A Balanced Approach Across Sectors
In Canada, research in different sectors serves unique purposes: public sector research for standards and regulation, public services, policy development and the maintenance of national databases; academic research to advance knowledge, to educate and train, and to provide information for standard setting and policy development; industrial research to develop new products or techniques, streamline processes, adapt to changing or anticipated conditions, advance commercial development and market share. The Science and Technology Strategy needs to promote communication among these sectors, to achieve the objectives of synergy and balance and to ensure the inter-connected research that Canada needs. Actions could include: measures to promote the protection of intellectual property through patents, licensing or other measures; strengthening of logistical support for research in remote regions, such as the Arctic; improved data management (archiving and access); and greater attention to international research partnerships and programs.

Public Sector Participation in R&D
The importance of maintaining independent research capacity in the federal government must not be understated. The public sector serves a unique purpose, performing research for operational purposes, risk management, public security, standard setting, for long term records and other public good. The work may require expensive equipment and infrastructure not available in universities or industry, and involve data archiving arrangements best provided by government. Many private companies rely on good federal and academic resources. PAGSE encourages particular attention be paid to the needs of the public sector and to ensuring that support for this sector is integrated in the S&T strategy.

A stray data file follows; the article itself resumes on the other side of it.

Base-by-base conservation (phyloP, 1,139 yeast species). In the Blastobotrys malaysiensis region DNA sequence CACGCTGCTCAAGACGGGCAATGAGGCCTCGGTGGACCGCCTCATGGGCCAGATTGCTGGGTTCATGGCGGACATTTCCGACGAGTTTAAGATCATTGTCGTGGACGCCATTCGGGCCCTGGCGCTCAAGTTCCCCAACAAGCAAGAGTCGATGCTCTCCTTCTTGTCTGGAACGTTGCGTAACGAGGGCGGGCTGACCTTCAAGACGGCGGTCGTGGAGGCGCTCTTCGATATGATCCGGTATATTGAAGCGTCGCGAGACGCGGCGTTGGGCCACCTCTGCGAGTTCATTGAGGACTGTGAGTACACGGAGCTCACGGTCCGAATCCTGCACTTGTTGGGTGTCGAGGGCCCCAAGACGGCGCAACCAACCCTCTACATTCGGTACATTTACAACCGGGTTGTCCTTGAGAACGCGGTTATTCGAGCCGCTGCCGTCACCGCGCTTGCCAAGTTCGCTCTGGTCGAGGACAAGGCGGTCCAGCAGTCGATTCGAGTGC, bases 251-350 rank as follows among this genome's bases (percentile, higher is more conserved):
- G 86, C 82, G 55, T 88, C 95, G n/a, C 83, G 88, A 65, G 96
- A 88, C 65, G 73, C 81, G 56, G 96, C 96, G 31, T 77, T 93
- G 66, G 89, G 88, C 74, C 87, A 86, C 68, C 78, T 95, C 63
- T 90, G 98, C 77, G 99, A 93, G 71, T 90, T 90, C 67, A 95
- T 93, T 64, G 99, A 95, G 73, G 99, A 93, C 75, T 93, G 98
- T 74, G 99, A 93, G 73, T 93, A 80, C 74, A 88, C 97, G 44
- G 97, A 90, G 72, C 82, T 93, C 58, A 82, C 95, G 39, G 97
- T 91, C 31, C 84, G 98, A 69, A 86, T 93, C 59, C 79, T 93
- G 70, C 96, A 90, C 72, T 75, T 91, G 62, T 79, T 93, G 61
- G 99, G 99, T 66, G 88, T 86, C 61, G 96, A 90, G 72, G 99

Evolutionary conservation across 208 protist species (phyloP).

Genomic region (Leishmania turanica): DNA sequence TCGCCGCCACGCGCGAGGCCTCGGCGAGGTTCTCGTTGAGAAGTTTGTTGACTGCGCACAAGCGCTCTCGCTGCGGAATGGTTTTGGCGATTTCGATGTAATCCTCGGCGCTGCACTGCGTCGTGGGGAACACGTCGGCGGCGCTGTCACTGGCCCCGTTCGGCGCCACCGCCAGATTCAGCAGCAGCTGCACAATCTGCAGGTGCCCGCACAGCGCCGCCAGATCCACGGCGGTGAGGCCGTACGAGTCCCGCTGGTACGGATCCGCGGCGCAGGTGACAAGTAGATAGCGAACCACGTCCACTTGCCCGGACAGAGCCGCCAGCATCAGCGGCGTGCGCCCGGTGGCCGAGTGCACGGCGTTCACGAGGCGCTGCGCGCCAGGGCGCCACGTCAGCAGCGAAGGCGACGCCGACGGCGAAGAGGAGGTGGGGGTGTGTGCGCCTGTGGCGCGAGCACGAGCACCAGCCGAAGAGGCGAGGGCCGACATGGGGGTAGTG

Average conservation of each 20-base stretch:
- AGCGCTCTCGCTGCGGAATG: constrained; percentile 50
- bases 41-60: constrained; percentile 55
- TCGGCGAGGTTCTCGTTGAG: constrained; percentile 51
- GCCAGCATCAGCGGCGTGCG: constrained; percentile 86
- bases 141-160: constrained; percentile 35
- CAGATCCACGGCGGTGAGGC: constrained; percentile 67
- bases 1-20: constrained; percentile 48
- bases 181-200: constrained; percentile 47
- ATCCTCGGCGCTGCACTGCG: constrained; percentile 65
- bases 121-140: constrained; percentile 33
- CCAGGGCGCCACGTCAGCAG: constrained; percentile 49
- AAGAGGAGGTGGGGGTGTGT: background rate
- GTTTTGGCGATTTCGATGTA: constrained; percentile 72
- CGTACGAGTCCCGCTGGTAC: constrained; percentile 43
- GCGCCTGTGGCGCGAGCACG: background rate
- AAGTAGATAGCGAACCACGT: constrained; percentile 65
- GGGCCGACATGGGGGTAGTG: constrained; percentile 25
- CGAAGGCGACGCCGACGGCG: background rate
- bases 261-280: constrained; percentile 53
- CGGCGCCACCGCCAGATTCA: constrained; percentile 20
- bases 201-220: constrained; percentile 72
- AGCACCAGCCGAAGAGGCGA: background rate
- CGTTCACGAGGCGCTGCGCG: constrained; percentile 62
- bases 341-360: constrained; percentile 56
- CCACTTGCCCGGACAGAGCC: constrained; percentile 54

Private Sector Participation in R&D
Building research capacity in Canadian industry and in the Canadian components of transnational corporations is a long term challenge. It also implies support for fundamental research – the context within which targeted research can flourish. Canada has significant areas of industrial research strength; however most companies have relied on research conducted in Canadian universities, federal departments or industrial laboratories abroad. As a result, many companies lack the culture and structure for well-developed research facilities and personnel and require clear incentives to build this capacity. An important factor in attracting foreign companies to invest in research in Canada is the existence of an outstanding science and technology infrastructure. Tax incentives help ensure that laboratories are up to date, well maintained and have the required technical support. The private sector already benefits from a number of tax advantages, though these have not always succeeded in stimulating industrial R&D: indeed some federal measures for a regulatory environment to stimulate a competitive marketplace have been completely inadequate and could be re-examined.